Your leash choice should depend on the nature of your dog and your purposes. For example, if you are training him, a lead made of rope can be very useful, as it is gentler on your hands and often easier to control. Whatever type of lead you choose, make sure that it is made of durable fabric, like braided leather. As mentioned, this breed is very powerful and you want to ensure you have complete control of him as he is walking.
If you are unsure which leash, harness, or leash to use, ask your vet to point you in the right direction.
Best Crates, Beds, and Doghouses for Akitas
A crate can be a very useful tool for an Akita. While these dogs long for human companionship and do not like spending time alone, they do need training and a safe place for those times when you cannot be with them.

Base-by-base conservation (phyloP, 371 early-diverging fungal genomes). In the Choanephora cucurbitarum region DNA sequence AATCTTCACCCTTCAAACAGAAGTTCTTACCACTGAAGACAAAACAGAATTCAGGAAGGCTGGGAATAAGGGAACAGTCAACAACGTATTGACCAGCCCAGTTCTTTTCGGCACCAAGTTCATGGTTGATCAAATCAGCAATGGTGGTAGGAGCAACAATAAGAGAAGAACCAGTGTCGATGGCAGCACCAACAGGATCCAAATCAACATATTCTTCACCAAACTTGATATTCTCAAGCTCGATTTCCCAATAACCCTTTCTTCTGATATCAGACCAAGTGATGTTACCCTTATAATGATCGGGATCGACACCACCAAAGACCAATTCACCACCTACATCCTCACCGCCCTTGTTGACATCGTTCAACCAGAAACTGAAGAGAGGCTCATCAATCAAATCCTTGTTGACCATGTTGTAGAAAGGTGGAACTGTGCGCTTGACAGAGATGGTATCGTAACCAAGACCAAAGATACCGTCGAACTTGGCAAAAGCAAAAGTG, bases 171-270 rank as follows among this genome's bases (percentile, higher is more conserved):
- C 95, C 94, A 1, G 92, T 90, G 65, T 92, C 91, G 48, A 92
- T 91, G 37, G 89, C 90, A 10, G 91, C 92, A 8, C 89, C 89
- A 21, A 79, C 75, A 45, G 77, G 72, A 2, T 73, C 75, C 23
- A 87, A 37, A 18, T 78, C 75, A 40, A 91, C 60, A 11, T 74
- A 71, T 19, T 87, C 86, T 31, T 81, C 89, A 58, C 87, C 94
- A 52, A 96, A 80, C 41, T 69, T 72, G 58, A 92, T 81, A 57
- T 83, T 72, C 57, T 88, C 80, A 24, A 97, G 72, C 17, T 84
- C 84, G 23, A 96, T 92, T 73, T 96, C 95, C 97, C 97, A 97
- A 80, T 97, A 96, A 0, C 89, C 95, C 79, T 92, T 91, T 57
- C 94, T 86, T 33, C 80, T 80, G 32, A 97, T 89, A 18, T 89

When selecting a crate, always consider the size of your Akita. He will need enough room to stand and turn around comfortably; however, you do not want him to have excessive space, as this will detract from the purpose of a crate: training and providing a “den”-like atmosphere.
If your Akita is a puppy and you plan on using a crate with him as he grows, you’ll need to ensure that it fits his growing body. To avoid purchasing several crates, invest in one that features a divider that can be used to adjust the amount of space he has inside, such as this Double Door Folding Metal Dog Crate.
A bed provides a warm, comfortable, and supportive space for your Akita to sleep. Choose something that will afford him enough space to spread out, as this breed likes his room while he sleeps. A bolster or pillow-style bed should work well. If he is showing signs of hip dysplasia, an orthopedic bed, like this Gray Orthopedic Dog Bed, is a good option, as it will offer him the support he needs.